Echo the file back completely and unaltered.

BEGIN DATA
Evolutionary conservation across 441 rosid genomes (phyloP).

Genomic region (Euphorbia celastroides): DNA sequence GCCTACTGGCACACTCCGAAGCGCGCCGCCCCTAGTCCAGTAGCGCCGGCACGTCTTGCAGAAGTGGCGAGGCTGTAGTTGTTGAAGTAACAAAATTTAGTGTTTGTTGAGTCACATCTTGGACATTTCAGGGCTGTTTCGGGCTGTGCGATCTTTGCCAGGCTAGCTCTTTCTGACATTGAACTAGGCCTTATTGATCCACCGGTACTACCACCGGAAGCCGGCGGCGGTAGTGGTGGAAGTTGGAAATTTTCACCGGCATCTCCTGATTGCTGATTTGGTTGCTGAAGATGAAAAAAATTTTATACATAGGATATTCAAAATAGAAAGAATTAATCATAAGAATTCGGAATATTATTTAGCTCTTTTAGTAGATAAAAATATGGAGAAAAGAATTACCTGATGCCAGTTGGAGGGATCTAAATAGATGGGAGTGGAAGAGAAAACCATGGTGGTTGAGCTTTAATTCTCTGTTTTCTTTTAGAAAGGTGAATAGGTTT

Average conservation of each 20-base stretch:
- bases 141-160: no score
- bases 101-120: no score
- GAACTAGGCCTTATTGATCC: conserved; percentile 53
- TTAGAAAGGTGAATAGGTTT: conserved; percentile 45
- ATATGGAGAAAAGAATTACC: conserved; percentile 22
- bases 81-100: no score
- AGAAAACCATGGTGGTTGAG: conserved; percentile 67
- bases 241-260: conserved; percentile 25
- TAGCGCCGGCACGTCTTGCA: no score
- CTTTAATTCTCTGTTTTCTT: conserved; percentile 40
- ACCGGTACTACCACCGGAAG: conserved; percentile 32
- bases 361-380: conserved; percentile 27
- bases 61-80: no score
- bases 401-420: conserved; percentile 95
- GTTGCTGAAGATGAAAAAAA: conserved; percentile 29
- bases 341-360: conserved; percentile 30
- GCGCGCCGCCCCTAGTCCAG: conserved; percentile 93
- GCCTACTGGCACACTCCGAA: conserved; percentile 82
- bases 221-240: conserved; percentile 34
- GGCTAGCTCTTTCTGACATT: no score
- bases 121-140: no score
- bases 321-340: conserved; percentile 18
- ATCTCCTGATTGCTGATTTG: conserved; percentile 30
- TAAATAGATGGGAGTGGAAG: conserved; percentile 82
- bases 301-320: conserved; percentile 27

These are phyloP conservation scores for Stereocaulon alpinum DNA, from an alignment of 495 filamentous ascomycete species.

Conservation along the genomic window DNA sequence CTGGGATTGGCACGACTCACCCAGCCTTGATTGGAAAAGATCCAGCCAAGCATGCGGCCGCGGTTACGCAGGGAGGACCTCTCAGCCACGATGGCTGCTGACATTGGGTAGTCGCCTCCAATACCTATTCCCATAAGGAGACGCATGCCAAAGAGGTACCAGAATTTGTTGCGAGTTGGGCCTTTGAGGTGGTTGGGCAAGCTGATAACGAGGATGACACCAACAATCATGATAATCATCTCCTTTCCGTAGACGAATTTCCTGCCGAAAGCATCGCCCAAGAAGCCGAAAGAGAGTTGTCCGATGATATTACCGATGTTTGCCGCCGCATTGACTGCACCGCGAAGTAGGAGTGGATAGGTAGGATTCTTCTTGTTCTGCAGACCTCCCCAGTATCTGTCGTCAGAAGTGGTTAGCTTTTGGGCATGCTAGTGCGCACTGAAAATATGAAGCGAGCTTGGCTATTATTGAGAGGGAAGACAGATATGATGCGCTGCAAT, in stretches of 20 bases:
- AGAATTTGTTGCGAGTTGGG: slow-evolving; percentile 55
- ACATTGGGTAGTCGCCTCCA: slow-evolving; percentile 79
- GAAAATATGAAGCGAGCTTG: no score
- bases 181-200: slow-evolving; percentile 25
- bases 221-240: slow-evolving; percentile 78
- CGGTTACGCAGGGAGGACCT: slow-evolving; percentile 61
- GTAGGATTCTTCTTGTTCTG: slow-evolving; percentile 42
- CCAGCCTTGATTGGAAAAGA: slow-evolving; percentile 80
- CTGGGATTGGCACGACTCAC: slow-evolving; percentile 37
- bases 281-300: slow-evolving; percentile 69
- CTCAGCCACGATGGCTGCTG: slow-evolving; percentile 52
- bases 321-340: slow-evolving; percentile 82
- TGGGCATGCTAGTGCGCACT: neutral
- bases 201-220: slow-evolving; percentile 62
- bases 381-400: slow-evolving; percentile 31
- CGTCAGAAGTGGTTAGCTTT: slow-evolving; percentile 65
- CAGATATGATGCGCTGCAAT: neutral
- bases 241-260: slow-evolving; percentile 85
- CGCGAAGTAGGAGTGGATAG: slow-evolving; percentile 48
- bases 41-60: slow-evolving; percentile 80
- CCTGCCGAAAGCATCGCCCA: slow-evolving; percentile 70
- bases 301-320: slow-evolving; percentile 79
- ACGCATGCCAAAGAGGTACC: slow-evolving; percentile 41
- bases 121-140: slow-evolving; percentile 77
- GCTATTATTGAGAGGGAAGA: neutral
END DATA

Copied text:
Evolutionary conservation across 441 rosid genomes (phyloP).

Genomic region (Euphorbia celastroides): DNA sequence GCCTACTGGCACACTCCGAAGCGCGCCGCCCCTAGTCCAGTAGCGCCGGCACGTCTTGCAGAAGTGGCGAGGCTGTAGTTGTTGAAGTAACAAAATTTAGTGTTTGTTGAGTCACATCTTGGACATTTCAGGGCTGTTTCGGGCTGTGCGATCTTTGCCAGGCTAGCTCTTTCTGACATTGAACTAGGCCTTATTGATCCACCGGTACTACCACCGGAAGCCGGCGGCGGTAGTGGTGGAAGTTGGAAATTTTCACCGGCATCTCCTGATTGCTGATTTGGTTGCTGAAGATGAAAAAAATTTTATACATAGGATATTCAAAATAGAAAGAATTAATCATAAGAATTCGGAATATTATTTAGCTCTTTTAGTAGATAAAAATATGGAGAAAAGAATTACCTGATGCCAGTTGGAGGGATCTAAATAGATGGGAGTGGAAGAGAAAACCATGGTGGTTGAGCTTTAATTCTCTGTTTTCTTTTAGAAAGGTGAATAGGTTT

Average conservation of each 20-base stretch:
- bases 141-160: no score
- bases 101-120: no score
- GAACTAGGCCTTATTGATCC: conserved; percentile 53
- TTAGAAAGGTGAATAGGTTT: conserved; percentile 45
- ATATGGAGAAAAGAATTACC: conserved; percentile 22
- bases 81-100: no score
- AGAAAACCATGGTGGTTGAG: conserved; percentile 67
- bases 241-260: conserved; percentile 25
- TAGCGCCGGCACGTCTTGCA: no score
- CTTTAATTCTCTGTTTTCTT: conserved; percentile 40
- ACCGGTACTACCACCGGAAG: conserved; percentile 32
- bases 361-380: conserved; percentile 27
- bases 61-80: no score
- bases 401-420: conserved; percentile 95
- GTTGCTGAAGATGAAAAAAA: conserved; percentile 29
- bases 341-360: conserved; percentile 30
- GCGCGCCGCCCCTAGTCCAG: conserved; percentile 93
- GCCTACTGGCACACTCCGAA: conserved; percentile 82
- bases 221-240: conserved; percentile 34
- GGCTAGCTCTTTCTGACATT: no score
- bases 121-140: no score
- bases 321-340: conserved; percentile 18
- ATCTCCTGATTGCTGATTTG: conserved; percentile 30
- TAAATAGATGGGAGTGGAAG: conserved; percentile 82
- bases 301-320: conserved; percentile 27

These are phyloP conservation scores for Stereocaulon alpinum DNA, from an alignment of 495 filamentous ascomycete species.

Conservation along the genomic window DNA sequence CTGGGATTGGCACGACTCACCCAGCCTTGATTGGAAAAGATCCAGCCAAGCATGCGGCCGCGGTTACGCAGGGAGGACCTCTCAGCCACGATGGCTGCTGACATTGGGTAGTCGCCTCCAATACCTATTCCCATAAGGAGACGCATGCCAAAGAGGTACCAGAATTTGTTGCGAGTTGGGCCTTTGAGGTGGTTGGGCAAGCTGATAACGAGGATGACACCAACAATCATGATAATCATCTCCTTTCCGTAGACGAATTTCCTGCCGAAAGCATCGCCCAAGAAGCCGAAAGAGAGTTGTCCGATGATATTACCGATGTTTGCCGCCGCATTGACTGCACCGCGAAGTAGGAGTGGATAGGTAGGATTCTTCTTGTTCTGCAGACCTCCCCAGTATCTGTCGTCAGAAGTGGTTAGCTTTTGGGCATGCTAGTGCGCACTGAAAATATGAAGCGAGCTTGGCTATTATTGAGAGGGAAGACAGATATGATGCGCTGCAAT, in stretches of 20 bases:
- AGAATTTGTTGCGAGTTGGG: slow-evolving; percentile 55
- ACATTGGGTAGTCGCCTCCA: slow-evolving; percentile 79
- GAAAATATGAAGCGAGCTTG: no score
- bases 181-200: slow-evolving; percentile 25
- bases 221-240: slow-evolving; percentile 78
- CGGTTACGCAGGGAGGACCT: slow-evolving; percentile 61
- GTAGGATTCTTCTTGTTCTG: slow-evolving; percentile 42
- CCAGCCTTGATTGGAAAAGA: slow-evolving; percentile 80
- CTGGGATTGGCACGACTCAC: slow-evolving; percentile 37
- bases 281-300: slow-evolving; percentile 69
- CTCAGCCACGATGGCTGCTG: slow-evolving; percentile 52
- bases 321-340: slow-evolving; percentile 82
- TGGGCATGCTAGTGCGCACT: neutral
- bases 201-220: slow-evolving; percentile 62
- bases 381-400: slow-evolving; percentile 31
- CGTCAGAAGTGGTTAGCTTT: slow-evolving; percentile 65
- CAGATATGATGCGCTGCAAT: neutral
- bases 241-260: slow-evolving; percentile 85
- CGCGAAGTAGGAGTGGATAG: slow-evolving; percentile 48
- bases 41-60: slow-evolving; percentile 80
- CCTGCCGAAAGCATCGCCCA: slow-evolving; percentile 70
- bases 301-320: slow-evolving; percentile 79
- ACGCATGCCAAAGAGGTACC: slow-evolving; percentile 41
- bases 121-140: slow-evolving; percentile 77
- GCTATTATTGAGAGGGAAGA: neutral